When children begin school, learning to read can be a fun but challenging task. To help set your child up for success in reading and writing, there is an important set of skills they first need to develop called phonological awareness skills.

What is Phonological Awareness?

Phonological awareness is the ability to hear and manipulate, or “play” with, sounds within words. When children develop phonological awareness skills, it means they are beginning to understand that spoken language and words are made up of individual sounds. Children typically start developing these skills in their preschool years. However, learning these skills is beneficial at any age.

Phonological Awareness Skills

Phonological awareness skills include the following: 

  • Recognising when words rhyme and coming up with words that rhyme (“What rhymes with dog?”)

  • Segmenting words in sentences (“Clap for each word you hear in the sentence “I like to play games.”)

  • Identifying words with the same beginning or ending sound (“Do fish and fan start with the same sound?”)

  • Blending syllables (“I am going to say parts of a word. Tell me what the word is. ‘pen-cil.’”)

  • Segmenting syllables (“Clap for each syllable you hear in the word ‘pine-app-le.’”)

  • Deleting syllables (“Say the word ‘kitten.’ Now say it without saying ‘kit.’”)

  • Identifying sounds in words (“What sound do you hear at the beginning of ‘sock?’”)

  • Blending sounds (“Put these sounds together to make a word. “f-l-a-g.’”)

  • Segmenting sounds (“Tell me each sound you hear in the word “car.”)

  • Deleting sounds (“Say ‘cat.’ Now say it without the ‘c.’”)

  • Adding sounds (“Say ‘sit.’ Now say it with a ’s’ at the end.”)

  • Manipulating sounds (Change the ‘p’ in ‘pig’ to ‘d’ and say the new word.”)

Why does it matter?

Phonological awareness is key to children becoming strong readers and writers. By beginning to “play” with words and sounds, children learn to recognise patterns that they will later use to read and write words. 

Children who attend speech therapy for speech sound disorders (in particular) are at a higher risk for having difficulty with reading later on. So, while it is beneficial for all children to develop these skills, developing strong phonological awareness skills is extremely helpful for children with speech delays learning to read. 

Phonological awareness is often a predictor of a child’s future success in reading and writing. If an older child is having difficulty sounding out words and reading, targeting phonological skills is also critical to developing their ability to read.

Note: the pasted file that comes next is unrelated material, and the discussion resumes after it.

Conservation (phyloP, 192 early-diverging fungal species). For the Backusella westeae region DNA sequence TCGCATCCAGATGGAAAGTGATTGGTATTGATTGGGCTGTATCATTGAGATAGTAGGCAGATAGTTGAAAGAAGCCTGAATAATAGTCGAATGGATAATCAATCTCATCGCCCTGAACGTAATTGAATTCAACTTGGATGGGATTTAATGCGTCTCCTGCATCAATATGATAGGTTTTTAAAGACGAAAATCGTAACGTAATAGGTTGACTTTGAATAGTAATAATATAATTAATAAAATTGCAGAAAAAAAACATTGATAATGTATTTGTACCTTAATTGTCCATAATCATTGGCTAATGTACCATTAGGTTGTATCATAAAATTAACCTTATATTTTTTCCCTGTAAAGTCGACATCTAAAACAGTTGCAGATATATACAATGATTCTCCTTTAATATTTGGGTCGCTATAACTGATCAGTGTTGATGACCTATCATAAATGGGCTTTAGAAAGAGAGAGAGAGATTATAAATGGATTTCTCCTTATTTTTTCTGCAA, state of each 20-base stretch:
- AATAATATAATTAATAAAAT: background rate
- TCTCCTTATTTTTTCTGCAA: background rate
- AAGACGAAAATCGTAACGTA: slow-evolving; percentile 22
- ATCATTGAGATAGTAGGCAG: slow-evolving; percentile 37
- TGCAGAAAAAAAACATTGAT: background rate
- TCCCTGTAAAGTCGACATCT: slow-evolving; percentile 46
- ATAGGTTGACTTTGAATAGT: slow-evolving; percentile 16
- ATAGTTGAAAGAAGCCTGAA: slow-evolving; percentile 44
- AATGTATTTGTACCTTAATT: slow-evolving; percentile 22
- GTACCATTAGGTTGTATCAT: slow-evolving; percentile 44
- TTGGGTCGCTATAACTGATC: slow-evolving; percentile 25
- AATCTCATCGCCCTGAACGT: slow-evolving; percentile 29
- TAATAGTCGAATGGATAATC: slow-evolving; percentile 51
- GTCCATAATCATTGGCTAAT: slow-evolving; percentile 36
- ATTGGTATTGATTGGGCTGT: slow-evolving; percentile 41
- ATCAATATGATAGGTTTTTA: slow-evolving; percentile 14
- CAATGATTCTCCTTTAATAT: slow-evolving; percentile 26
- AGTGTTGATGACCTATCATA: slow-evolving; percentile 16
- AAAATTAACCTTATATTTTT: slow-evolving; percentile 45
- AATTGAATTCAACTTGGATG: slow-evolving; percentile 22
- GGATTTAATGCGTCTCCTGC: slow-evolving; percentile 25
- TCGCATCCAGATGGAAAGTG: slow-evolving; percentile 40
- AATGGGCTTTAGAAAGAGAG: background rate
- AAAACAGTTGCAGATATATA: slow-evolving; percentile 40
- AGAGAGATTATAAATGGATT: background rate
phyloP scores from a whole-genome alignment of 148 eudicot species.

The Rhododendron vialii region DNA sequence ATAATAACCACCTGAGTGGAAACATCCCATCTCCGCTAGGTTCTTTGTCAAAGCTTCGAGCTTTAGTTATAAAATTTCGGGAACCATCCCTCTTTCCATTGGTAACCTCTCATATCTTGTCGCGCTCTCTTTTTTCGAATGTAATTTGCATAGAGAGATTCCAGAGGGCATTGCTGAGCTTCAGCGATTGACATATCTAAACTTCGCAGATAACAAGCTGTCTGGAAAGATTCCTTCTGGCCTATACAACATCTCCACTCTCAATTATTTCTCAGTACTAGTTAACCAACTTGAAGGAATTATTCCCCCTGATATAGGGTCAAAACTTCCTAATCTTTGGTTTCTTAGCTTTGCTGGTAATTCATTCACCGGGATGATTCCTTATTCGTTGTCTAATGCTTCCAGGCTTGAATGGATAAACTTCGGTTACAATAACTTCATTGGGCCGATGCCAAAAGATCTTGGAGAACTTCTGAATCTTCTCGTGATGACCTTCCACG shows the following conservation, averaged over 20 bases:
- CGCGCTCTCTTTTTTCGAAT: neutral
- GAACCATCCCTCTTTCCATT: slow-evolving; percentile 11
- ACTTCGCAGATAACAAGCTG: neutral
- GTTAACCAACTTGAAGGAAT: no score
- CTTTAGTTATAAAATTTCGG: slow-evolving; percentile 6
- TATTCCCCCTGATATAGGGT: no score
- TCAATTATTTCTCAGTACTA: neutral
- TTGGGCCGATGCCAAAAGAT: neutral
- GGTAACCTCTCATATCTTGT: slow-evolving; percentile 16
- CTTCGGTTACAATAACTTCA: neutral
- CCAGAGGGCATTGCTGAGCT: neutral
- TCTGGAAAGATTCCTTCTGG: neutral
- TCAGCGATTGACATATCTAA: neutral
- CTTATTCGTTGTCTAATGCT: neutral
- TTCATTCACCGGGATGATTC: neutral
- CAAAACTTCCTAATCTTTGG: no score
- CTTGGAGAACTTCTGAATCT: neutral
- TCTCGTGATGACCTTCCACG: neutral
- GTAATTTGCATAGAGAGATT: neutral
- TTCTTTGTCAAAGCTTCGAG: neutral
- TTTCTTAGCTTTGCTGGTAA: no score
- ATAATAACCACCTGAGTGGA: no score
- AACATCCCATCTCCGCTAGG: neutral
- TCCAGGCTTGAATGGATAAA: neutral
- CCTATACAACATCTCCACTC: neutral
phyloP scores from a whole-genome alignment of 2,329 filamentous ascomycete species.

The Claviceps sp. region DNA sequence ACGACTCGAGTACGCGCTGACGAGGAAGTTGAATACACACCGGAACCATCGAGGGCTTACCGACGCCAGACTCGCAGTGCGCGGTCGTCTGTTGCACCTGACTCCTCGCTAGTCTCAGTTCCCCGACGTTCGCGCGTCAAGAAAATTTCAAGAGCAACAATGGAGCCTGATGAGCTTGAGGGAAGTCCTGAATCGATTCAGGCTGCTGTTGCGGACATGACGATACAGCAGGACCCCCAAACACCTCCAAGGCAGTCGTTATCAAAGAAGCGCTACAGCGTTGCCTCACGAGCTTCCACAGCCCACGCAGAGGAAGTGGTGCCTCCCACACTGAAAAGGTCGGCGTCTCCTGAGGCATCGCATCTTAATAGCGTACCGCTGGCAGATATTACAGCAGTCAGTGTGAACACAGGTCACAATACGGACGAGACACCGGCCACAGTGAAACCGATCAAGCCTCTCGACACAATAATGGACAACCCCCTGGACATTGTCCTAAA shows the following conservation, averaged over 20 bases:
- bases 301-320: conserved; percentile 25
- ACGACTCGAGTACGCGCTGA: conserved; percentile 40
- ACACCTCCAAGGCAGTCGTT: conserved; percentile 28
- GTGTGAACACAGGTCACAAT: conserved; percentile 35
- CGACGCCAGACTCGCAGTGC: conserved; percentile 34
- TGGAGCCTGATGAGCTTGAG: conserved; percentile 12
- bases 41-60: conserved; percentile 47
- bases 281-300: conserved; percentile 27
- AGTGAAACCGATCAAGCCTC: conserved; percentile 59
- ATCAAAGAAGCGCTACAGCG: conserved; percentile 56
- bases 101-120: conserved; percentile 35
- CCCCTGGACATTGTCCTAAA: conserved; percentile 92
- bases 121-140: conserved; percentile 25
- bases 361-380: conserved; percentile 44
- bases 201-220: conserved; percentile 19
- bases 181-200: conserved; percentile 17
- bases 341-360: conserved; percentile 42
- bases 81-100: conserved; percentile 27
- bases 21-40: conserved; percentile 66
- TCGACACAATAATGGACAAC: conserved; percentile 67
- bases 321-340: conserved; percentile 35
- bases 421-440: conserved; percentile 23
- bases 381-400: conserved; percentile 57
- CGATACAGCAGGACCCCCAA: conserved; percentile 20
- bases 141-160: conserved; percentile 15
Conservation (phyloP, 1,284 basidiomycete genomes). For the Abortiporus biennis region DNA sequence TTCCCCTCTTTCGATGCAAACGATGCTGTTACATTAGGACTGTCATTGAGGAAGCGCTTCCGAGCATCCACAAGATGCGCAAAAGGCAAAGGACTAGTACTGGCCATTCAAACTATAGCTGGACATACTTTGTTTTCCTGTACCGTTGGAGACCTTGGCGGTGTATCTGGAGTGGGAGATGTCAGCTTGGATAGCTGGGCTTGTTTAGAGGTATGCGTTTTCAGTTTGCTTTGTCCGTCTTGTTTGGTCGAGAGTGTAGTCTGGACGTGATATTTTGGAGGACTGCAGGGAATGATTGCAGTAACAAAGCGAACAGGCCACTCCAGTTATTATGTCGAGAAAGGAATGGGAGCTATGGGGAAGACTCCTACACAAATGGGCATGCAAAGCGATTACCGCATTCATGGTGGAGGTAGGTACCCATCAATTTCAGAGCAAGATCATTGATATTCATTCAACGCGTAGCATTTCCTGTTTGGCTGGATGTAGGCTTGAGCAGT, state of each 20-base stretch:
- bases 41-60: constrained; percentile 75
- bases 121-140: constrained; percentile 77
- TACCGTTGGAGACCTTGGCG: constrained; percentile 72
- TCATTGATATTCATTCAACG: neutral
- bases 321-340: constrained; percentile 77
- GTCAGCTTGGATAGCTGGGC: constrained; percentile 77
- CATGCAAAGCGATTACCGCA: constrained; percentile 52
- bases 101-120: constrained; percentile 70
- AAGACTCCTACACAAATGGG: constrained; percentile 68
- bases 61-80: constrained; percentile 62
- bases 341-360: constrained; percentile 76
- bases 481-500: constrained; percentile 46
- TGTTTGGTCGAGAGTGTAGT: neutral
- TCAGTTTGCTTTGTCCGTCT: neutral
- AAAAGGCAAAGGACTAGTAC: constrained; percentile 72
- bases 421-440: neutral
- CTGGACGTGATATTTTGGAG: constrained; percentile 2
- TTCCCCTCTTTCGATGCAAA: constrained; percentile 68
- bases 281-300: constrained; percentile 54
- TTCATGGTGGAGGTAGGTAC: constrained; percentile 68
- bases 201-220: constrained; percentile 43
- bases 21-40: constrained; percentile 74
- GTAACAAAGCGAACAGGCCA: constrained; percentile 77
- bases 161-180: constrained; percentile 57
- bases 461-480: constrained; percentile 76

What can you do to help your child?

Phonological awareness skills are great to work on anywhere and anytime, because you don’t really need any materials! Here are some fun games to play to target phonological awareness:

  • Play hand-clapping games such as “Patty Cake” and “Miss Mary Mack.”

  • Draw a picture of a rhyme (“the dog sat on a log’).

  • Say words and ask your child to come up with rhyming words for them.

  • Name three words that rhyme and one that doesn’t. Ask your child which word doesn’t rhyme.

  • Clap out the words in a sentence (“The dog is playing.” Your child would clap four times.)

  • Match beginning sounds (You say “fish,” your child says a word that starts with “f.”)

  • Blend sounds (You say the sounds “h – o – t”, they say “hot.”)

Reading rhyming books is another great way to help your child develop these skills. These are some books that promote phonological awareness:

    • Hairy Maclary from Donaldson’s Dairy

    • Possum Magic

    • Pig the Pug

    • The Wonky Donkey

    • Most Dr. Seuss books

By practising these skills, your child will be on their way to becoming a strong reader and writer! If you have questions or would like further help, don’t hesitate to get in touch with us at Active Speech Pathology.


Clark 2014 https://www.speechandlanguagekids.com/ultimate-guide-phonological-awareness-pre-reading-skills/

Knobelauch https://www.superduperinc.com/handouts/pdf/172_PhonologicalAwareness.pdf